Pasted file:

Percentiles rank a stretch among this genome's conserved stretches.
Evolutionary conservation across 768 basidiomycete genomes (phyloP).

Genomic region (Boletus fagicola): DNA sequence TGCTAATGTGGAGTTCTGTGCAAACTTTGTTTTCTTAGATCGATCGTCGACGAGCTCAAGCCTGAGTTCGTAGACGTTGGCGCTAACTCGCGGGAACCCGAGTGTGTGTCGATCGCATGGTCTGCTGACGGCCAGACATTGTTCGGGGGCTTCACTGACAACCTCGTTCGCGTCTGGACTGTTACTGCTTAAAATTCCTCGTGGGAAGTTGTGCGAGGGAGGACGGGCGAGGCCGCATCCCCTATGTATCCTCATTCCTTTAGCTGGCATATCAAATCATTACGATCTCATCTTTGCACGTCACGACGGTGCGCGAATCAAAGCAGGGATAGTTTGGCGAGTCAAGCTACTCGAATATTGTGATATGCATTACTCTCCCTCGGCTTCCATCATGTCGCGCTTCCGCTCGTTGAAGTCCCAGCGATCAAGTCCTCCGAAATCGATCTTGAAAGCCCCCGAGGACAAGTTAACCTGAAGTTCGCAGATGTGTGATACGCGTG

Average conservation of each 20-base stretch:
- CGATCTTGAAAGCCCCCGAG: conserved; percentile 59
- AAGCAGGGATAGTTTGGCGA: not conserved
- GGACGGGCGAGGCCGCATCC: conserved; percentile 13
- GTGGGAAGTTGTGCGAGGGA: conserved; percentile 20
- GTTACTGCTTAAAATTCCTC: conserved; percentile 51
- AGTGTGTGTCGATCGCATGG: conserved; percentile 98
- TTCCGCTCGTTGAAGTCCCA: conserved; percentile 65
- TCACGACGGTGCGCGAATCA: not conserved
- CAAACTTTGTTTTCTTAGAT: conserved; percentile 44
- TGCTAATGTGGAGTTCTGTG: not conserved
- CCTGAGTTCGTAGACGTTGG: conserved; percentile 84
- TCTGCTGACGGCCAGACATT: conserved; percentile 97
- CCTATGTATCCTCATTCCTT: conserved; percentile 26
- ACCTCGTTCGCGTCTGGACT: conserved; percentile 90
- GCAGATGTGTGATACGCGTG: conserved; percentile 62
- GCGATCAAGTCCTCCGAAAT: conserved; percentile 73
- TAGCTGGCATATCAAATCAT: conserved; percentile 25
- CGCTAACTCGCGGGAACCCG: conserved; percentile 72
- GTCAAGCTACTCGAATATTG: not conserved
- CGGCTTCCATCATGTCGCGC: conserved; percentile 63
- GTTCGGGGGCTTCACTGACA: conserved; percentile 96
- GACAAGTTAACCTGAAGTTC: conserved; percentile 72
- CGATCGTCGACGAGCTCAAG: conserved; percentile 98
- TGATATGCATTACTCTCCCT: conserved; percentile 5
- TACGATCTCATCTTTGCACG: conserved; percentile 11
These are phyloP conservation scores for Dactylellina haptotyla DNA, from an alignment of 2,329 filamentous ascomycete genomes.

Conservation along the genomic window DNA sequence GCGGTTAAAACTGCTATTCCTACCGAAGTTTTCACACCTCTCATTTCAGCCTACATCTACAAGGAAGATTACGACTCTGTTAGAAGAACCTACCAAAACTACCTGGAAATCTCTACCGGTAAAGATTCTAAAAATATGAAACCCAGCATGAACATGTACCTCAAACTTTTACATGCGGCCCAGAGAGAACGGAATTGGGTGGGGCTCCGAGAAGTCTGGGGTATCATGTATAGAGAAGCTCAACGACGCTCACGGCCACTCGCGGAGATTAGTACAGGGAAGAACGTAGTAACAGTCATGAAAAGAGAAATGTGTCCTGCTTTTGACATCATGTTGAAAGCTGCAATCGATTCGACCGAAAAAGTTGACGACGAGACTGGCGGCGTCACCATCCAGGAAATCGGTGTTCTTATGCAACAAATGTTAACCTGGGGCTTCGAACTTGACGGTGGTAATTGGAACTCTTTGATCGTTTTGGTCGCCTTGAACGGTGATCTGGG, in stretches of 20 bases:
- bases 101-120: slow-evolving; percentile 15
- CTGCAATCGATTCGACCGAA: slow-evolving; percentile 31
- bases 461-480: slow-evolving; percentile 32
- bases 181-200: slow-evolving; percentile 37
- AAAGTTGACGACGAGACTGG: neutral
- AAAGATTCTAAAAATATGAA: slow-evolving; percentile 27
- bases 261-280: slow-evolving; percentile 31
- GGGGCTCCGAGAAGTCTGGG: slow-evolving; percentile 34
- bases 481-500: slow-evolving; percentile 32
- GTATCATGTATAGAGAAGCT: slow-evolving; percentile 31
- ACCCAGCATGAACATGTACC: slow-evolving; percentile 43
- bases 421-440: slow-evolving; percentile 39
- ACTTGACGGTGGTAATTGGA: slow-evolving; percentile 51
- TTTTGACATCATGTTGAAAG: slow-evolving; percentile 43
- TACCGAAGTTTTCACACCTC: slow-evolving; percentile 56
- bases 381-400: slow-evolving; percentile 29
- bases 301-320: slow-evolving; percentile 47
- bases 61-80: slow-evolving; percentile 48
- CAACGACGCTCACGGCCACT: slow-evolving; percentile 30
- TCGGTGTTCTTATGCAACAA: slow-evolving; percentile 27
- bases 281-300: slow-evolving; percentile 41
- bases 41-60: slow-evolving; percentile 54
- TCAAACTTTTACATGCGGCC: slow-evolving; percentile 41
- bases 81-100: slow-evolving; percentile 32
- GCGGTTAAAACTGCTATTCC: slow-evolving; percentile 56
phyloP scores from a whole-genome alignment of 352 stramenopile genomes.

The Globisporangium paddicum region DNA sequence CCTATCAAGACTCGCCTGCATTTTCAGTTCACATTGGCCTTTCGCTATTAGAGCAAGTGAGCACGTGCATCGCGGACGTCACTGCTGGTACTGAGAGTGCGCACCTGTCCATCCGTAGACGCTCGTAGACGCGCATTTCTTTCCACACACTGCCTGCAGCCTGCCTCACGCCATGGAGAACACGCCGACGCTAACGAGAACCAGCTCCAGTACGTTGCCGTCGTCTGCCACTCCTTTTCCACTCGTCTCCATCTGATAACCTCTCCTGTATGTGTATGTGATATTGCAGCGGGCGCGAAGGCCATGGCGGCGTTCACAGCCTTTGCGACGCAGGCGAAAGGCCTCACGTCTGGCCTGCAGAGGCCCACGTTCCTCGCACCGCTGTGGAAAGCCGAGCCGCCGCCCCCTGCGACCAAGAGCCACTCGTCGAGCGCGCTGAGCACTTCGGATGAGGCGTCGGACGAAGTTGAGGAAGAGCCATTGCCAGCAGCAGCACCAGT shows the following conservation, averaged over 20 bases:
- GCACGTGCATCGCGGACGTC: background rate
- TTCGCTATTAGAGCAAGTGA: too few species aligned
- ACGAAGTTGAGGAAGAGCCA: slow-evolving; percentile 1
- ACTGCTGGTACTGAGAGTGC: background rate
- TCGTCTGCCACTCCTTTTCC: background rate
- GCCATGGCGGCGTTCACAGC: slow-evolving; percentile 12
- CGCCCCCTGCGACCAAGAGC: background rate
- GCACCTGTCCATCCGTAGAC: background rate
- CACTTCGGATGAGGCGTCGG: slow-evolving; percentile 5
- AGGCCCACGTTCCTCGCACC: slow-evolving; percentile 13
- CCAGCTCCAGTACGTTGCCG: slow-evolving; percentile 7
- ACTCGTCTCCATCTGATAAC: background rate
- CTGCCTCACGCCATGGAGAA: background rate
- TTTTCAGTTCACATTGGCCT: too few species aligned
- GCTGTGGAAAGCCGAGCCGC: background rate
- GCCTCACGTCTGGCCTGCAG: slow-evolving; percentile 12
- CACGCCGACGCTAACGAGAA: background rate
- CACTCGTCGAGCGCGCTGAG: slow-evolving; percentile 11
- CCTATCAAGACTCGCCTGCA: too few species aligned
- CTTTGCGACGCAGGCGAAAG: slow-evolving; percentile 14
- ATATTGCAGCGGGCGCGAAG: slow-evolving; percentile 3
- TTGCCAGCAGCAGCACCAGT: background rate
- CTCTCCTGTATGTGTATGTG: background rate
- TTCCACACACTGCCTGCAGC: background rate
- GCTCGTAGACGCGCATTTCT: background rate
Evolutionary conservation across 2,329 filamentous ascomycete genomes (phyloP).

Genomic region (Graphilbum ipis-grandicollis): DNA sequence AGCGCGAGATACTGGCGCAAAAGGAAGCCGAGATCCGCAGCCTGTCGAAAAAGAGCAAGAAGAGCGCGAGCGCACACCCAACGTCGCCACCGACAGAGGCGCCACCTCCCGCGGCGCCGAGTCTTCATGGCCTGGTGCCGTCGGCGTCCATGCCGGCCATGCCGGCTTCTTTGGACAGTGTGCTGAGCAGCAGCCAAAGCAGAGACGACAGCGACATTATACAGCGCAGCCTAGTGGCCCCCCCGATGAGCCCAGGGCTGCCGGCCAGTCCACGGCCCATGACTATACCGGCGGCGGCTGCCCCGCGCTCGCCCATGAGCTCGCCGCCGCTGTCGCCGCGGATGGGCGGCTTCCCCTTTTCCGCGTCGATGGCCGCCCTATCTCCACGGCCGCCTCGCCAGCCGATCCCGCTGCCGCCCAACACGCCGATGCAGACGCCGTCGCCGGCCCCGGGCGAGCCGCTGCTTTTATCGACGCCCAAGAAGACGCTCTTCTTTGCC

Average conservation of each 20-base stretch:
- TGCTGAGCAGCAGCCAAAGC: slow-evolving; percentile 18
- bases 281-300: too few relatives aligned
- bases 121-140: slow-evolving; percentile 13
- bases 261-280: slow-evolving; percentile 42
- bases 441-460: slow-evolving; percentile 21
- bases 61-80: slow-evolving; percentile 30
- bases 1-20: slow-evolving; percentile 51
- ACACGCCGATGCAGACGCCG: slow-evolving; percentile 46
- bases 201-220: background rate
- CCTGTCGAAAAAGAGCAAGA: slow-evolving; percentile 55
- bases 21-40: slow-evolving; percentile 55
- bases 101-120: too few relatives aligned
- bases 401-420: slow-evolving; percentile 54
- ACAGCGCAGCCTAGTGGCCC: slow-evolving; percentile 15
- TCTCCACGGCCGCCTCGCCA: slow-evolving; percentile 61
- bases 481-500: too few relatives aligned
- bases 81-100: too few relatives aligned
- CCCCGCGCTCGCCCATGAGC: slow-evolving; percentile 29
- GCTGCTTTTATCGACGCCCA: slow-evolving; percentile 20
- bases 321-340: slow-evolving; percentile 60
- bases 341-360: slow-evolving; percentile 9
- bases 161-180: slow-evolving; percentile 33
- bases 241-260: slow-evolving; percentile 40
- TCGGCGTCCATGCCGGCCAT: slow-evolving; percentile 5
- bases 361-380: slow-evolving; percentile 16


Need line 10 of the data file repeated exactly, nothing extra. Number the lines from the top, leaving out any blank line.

- AGTGTGTGTCGATCGCATGG: conserved; percentile 98